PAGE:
Press Release September 19, 2014

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National Study Finds Evangelical Nonprofits Lagging in Leadership Opportunities for Women, but Bright Spots Show Possibilities for Change 

Contact: Kelly Hughes, 312-280-8126

The number of women in leadership positions at evangelical nonprofit organizations significantly trails that of secular nonprofits, according to a new national study. “Evangelicals don’t come close—we’re doing about half as well,” says Amy Reynolds of Wheaton College, one of the principal researchers for the Women in Leadership National Study (WILNS). The good news is that there are several organizations that are creating a balanced gender climate, with healthy representation of women on boards and in leadership.

The Women in Leadership National Study, an ambitious, first-of-its-kind study, was launched earlier this year, led by researchers from respected evangelical academic centers Gordon College and Wheaton College, in partnership with the Center for Social Research at Calvin College. The study’s advisory group includes leaders of some of the largest evangelical nonprofits in the country, such as World Vision and the Evangelical Council for Financial Accountability. Two phases of the three-part study have been completed, with findings presented at the Religion Newswriters Association Conference in Atlanta on September 19.

WILNS found that overall, women hold a mere 21% of board positions, 19% of paid positions, and 16% of CEO positions at organizations included in the study. 24% of the organizations studied have no women on their boards at all, though 16% have boards made up of 40% or more women. Other key findings include:

  • Both evangelical women and men share the egalitarian view that women should lead in the workplace and in the broader society (although there are more mixed feelings when it comes to church and home).
  • Many female leaders do not feel supported by their colleagues, and face other constraints at work and in the church. However, women are sticking it out, staying even in the organizations where being a woman in leadership is tough.
  • Women and men both are often confused about exactly where their organization stands on gender parity. Organizations need to more clearly state their gender policies and attitudes towards gender equity.

The first phase of the three-part study examined women’s representation at the highest levels of leadership in more than 1,400 organizations, including members of the Evangelical Council for Financial Accountability, the Council for Christian Colleges & Universities, the Accord development network, and the Christian Community Development Association. Phase Two surveyed leaders in a subset of those institutions, to better assess the gender climate and perspectives of men and women in leadership.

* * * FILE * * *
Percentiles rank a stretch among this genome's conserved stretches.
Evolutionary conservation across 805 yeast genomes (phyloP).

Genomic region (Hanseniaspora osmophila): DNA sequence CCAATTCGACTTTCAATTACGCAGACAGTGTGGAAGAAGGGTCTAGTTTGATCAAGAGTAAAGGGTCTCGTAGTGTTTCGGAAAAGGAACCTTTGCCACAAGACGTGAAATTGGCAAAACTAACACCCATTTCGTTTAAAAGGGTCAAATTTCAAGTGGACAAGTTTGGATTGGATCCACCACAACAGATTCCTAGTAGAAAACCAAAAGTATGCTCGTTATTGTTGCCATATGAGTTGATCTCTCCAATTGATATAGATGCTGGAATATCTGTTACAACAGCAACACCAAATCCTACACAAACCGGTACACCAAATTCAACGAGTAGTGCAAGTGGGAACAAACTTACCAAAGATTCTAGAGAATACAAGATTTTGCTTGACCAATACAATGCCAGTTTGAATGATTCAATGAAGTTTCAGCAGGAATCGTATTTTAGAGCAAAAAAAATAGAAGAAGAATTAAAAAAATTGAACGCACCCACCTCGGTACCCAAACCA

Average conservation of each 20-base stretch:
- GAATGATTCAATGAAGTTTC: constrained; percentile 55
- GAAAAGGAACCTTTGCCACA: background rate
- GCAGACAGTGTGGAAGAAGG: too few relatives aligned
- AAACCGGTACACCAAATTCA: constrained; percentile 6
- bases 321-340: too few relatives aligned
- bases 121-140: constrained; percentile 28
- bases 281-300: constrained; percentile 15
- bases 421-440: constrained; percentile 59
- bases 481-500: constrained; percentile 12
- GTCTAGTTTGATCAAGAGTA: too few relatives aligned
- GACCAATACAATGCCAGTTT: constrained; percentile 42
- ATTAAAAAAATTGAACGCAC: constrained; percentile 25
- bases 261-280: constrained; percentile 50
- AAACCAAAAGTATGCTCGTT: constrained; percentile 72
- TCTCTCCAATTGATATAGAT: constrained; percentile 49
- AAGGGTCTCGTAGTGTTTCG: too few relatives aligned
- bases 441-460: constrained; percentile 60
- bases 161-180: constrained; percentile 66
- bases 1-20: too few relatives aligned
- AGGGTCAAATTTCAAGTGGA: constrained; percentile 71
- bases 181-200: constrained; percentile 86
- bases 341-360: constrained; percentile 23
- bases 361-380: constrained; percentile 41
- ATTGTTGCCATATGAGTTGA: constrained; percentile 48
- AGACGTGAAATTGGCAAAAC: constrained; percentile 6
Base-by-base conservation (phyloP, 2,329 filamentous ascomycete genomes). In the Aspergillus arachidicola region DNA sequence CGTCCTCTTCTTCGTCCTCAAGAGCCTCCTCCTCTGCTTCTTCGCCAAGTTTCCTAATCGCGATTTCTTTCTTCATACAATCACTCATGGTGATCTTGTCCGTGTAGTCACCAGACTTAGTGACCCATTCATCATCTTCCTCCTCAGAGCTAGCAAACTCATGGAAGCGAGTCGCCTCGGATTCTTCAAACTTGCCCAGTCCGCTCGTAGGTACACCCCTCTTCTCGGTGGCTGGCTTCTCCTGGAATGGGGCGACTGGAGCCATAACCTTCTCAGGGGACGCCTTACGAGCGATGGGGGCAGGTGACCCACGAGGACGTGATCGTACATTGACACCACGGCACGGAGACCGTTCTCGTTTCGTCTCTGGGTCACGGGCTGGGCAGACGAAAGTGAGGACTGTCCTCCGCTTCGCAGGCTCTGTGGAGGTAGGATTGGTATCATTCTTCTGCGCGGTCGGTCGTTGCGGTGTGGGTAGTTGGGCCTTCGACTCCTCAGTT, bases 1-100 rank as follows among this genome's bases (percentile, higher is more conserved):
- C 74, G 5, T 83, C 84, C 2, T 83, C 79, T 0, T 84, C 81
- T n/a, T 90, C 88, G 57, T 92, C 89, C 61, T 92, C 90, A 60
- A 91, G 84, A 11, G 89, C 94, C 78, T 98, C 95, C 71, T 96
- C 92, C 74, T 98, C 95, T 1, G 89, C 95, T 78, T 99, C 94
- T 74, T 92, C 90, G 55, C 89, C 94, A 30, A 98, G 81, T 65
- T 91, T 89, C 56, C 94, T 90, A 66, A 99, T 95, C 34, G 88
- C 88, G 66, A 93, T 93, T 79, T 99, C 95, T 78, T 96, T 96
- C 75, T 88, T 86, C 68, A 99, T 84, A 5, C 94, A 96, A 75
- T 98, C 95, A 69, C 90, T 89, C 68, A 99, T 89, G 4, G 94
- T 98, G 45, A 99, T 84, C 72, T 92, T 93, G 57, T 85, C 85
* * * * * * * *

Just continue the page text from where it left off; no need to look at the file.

An important goal of the study is to present a vision for cultural change and provide insights for developing future leaders. To that end, WILNS will highlight those organizations where things are going well for women. The study’s third phase will include one-on-one interviews with 30-50 people from institutions that have demonstrated successful approaches to creating gender-balanced workplaces, to document best practices in the evangelical community.

While evangelical organizations are making progress, moving in the same direction as those in the broader study conducted by the Benchmarking Women’s Leadership project, they are still lagging well behind the broader academic and nonprofit world. However, even in the broader academic and nonprofit world, women are underrepresented in leadership, accounting for 40% of the CEOs in nonprofits, and 26% of college presidents. The results of WILNS underline how far evangelicals have to go, but they are not alone in needing to work towards gender parity.

More information about WILNS, methodology, and the data results is available at

About the principal researchers:

Amy Reynolds, Wheaton College
Dr. Amy Reynolds is an Assistant Professor of Sociology at Wheaton College, where she also is the coordinator of the Gender Studies Certificate Program. She received her Ph.D. in sociology from Princeton University, an M.P.P. in public policy from Georgetown, and her B.A. in sociology from Harvard University. Before joining the Wheaton faculty she was a Visiting Fellow at Notre Dame’s Kellogg Institute for International Studies. She also worked for World Relief in El Salvador (2002- 2003) investigating the coffee industry and alternative markets. Dr. Reynolds’ publications concern the sociology of religion, international political economy, and the sociology of gender. Her book, Free Trade and Faithful Globalization: Saving the Market (Cambridge University Press), is coming out in Fall 2014.

Janel Curry, Gordon College
Dr. Janel Curry serves as the Provost of Gordon College, and holds a Ph.D. in geography from the University of Minnesota. As the chief academic officer at Gordon, Dr. Curry leads an intellectual community of scholars and teachers in 20 academic departments. She oversees numerous academic programs, provides guidance to curriculum needs and pedagogy, and helps connect faculty with specific grant and scholarship opportunities. A scholar in geography and environmental studies who has published extensively in the area of human-land relations. Dr. Curry was also a two-time Fulbright Scholar, based at the City University of Hong Kong.

Dr. Reynolds, Dr. Curry, and advisory board members are available for interview.
Please contact Kelly Hughes, 312-280-8126 or .

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